The business of gladiators being killed in the arena and a great flurry of thumbs down going on seems to be ill-founded. Put simply, gladiators were very expensive. They were an investment. Their owners did not like them to be killed and therefore, of course, as privileged, rich and wealthy owners do, they fixed things so that they got what they wanted. So in the end gladiators were as much for show as for dead meat.
There was a discussion about whether Spartacus’s wife could possibly have spent time with him in the gladiatorial school, i.e. lived with him. She certainly seems to have been there when he was bought as a gladiator in the first place.
Curious how we seem to like men fighting each other or lions, bare-topped, shouted on by crowds. But it wasn’t long ago that much the same thing happened around these parts, is it? Crowds at hangings, crowds at bear fights, crowds at executions, women knitting as the guillotine fell. How much would it take for it to come back?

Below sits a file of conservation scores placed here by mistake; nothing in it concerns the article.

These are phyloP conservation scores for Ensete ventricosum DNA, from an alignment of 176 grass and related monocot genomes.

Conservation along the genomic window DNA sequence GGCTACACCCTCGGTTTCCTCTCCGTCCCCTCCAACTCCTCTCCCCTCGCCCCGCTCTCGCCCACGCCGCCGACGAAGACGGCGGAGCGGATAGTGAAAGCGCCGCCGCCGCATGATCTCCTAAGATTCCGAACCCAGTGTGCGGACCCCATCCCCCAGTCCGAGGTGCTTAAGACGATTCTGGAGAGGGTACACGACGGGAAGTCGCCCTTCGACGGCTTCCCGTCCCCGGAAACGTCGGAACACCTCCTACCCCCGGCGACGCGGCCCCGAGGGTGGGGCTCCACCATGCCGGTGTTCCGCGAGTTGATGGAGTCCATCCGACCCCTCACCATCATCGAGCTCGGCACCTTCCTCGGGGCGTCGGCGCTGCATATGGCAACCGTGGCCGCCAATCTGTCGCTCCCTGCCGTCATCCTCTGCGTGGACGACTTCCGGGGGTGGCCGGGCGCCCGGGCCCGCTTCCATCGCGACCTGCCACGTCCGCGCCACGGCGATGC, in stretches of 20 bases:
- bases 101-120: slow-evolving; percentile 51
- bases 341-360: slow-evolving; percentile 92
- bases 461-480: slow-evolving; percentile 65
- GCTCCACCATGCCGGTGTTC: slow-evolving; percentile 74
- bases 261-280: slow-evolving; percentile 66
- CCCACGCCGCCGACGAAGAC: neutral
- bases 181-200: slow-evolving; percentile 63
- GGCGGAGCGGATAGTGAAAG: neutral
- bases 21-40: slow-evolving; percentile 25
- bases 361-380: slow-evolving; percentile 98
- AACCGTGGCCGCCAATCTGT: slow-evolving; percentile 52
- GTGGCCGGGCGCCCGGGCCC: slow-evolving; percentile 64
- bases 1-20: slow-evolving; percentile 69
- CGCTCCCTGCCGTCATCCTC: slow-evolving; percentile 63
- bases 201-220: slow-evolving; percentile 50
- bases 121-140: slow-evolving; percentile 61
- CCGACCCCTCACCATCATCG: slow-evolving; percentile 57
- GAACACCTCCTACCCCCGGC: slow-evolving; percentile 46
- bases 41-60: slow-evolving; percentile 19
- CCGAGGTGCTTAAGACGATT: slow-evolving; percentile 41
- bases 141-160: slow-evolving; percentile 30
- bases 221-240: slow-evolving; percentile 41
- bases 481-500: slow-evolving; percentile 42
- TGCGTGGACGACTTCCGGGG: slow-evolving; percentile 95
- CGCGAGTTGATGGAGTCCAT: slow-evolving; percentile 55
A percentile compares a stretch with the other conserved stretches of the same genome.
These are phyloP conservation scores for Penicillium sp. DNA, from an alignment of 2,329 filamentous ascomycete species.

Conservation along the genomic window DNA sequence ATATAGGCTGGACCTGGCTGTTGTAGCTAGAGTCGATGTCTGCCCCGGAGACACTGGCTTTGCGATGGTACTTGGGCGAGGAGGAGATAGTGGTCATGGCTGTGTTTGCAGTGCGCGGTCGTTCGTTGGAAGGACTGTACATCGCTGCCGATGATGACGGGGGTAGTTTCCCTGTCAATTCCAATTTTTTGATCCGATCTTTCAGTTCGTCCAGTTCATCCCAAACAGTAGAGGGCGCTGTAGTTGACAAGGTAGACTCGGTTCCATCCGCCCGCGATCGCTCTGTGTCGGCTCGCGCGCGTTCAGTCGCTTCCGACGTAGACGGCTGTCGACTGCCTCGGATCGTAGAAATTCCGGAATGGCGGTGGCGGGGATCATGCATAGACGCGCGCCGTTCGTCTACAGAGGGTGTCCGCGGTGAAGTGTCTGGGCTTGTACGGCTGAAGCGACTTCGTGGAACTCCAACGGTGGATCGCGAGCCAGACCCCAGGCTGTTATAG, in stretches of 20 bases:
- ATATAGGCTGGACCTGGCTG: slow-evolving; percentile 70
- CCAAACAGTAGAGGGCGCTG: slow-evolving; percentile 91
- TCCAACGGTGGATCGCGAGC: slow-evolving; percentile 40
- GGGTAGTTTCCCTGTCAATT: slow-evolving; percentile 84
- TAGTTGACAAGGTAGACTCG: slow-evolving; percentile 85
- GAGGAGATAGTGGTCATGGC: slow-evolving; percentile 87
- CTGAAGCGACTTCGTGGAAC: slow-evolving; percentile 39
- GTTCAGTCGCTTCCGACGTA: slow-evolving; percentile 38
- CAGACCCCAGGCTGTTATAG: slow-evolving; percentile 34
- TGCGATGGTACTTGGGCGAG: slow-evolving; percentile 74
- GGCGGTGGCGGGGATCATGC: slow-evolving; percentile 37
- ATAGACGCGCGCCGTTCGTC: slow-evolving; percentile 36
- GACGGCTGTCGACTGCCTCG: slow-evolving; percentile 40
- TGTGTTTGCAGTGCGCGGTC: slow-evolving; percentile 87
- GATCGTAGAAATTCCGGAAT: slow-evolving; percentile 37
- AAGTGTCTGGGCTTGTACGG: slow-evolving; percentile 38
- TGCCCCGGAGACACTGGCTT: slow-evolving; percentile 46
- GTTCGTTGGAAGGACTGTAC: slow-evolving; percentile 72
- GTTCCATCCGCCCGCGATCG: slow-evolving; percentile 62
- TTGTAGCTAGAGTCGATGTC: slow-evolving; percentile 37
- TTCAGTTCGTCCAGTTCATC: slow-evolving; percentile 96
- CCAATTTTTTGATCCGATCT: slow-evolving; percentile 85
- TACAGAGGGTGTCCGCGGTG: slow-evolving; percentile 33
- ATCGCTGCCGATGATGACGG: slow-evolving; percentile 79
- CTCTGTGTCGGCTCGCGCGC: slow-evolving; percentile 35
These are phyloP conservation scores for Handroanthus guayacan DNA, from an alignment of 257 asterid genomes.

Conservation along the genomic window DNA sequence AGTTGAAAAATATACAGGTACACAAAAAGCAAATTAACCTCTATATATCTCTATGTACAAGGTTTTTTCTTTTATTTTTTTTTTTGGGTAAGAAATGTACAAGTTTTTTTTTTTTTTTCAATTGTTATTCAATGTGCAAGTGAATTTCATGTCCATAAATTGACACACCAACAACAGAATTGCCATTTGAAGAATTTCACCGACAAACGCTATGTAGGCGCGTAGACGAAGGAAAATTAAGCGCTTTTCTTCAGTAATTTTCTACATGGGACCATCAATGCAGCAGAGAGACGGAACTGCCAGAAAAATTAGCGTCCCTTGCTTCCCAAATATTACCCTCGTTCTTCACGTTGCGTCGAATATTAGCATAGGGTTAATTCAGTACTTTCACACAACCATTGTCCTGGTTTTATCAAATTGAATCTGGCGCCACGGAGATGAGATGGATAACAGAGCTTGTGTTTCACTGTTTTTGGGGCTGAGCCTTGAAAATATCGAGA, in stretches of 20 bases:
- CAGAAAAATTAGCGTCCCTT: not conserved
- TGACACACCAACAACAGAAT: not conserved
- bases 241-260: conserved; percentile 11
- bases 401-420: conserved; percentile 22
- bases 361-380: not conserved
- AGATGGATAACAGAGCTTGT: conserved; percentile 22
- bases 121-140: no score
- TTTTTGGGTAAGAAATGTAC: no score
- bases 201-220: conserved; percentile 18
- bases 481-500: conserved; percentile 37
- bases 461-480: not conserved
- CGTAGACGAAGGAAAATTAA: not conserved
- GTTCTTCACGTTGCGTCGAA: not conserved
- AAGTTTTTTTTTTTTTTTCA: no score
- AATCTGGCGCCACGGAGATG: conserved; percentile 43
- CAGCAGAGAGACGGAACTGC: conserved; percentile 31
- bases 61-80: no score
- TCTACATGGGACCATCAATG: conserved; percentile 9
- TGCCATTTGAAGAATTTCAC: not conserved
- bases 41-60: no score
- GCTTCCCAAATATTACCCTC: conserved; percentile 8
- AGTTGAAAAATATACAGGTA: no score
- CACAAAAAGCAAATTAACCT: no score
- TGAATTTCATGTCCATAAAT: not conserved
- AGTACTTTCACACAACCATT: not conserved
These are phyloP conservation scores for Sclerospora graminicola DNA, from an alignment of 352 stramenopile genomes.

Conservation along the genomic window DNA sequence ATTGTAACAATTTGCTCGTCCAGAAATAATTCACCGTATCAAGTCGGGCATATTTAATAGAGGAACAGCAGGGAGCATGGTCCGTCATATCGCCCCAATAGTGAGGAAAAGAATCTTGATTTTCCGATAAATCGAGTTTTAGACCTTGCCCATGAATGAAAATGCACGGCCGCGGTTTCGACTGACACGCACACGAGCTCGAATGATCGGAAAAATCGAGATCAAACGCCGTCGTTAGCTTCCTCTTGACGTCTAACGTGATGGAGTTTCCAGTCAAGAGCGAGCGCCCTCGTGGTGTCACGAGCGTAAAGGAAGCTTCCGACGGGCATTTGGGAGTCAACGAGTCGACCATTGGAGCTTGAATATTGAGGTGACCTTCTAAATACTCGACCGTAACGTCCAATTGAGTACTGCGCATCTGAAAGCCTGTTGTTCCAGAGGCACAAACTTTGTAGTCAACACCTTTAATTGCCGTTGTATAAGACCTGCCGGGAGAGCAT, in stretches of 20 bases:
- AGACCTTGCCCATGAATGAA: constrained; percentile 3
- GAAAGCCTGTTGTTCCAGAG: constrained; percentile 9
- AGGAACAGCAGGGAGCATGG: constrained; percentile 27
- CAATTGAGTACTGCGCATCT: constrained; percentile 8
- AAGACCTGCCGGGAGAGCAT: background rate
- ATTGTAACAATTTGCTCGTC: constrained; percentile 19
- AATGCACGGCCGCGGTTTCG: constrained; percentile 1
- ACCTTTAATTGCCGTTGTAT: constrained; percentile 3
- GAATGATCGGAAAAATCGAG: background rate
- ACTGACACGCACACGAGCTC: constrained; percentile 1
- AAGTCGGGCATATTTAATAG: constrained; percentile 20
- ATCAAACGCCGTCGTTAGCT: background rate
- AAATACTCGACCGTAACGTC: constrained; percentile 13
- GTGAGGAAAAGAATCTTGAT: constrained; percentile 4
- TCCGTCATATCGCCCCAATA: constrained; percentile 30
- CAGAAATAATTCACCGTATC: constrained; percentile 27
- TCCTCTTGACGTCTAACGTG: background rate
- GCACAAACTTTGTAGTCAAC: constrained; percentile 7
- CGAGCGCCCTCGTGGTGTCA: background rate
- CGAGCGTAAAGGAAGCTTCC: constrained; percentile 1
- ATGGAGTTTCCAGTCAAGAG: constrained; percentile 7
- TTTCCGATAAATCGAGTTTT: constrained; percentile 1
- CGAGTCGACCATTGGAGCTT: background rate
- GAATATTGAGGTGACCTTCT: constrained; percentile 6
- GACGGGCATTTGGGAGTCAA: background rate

What would the 50-something you say to the 20-something you?
You’re going to need reserves of determination, and persistence, now, during the high points and right up to the moment you retire, if that ever happens. So, don’t be put off easily. You’re never too young, too inexperienced, too familiar, too old, too traditional, too radical, too uncool, too black, too female, too weird, too conventional, too deaf, too Portuguese, or too anything for anyone to stop you making the comedy you feel driven to make. And if you don’t feel that, then you shouldn’t be doing it.
And then I realize: The way for me to be better than my parents isn’t to do my taxes on time. That would be nice. But really I need to not give myself choices about how I spend my time. The more choices I have throughout the day, the more decisions I make, the more willpower I need, the more I get distracted from paying attention to the building blocks of a fulfilling life: gratitude, meaning, and ritual.
Being productive means simplifying how you use your time. Which in turn, simplifies your life.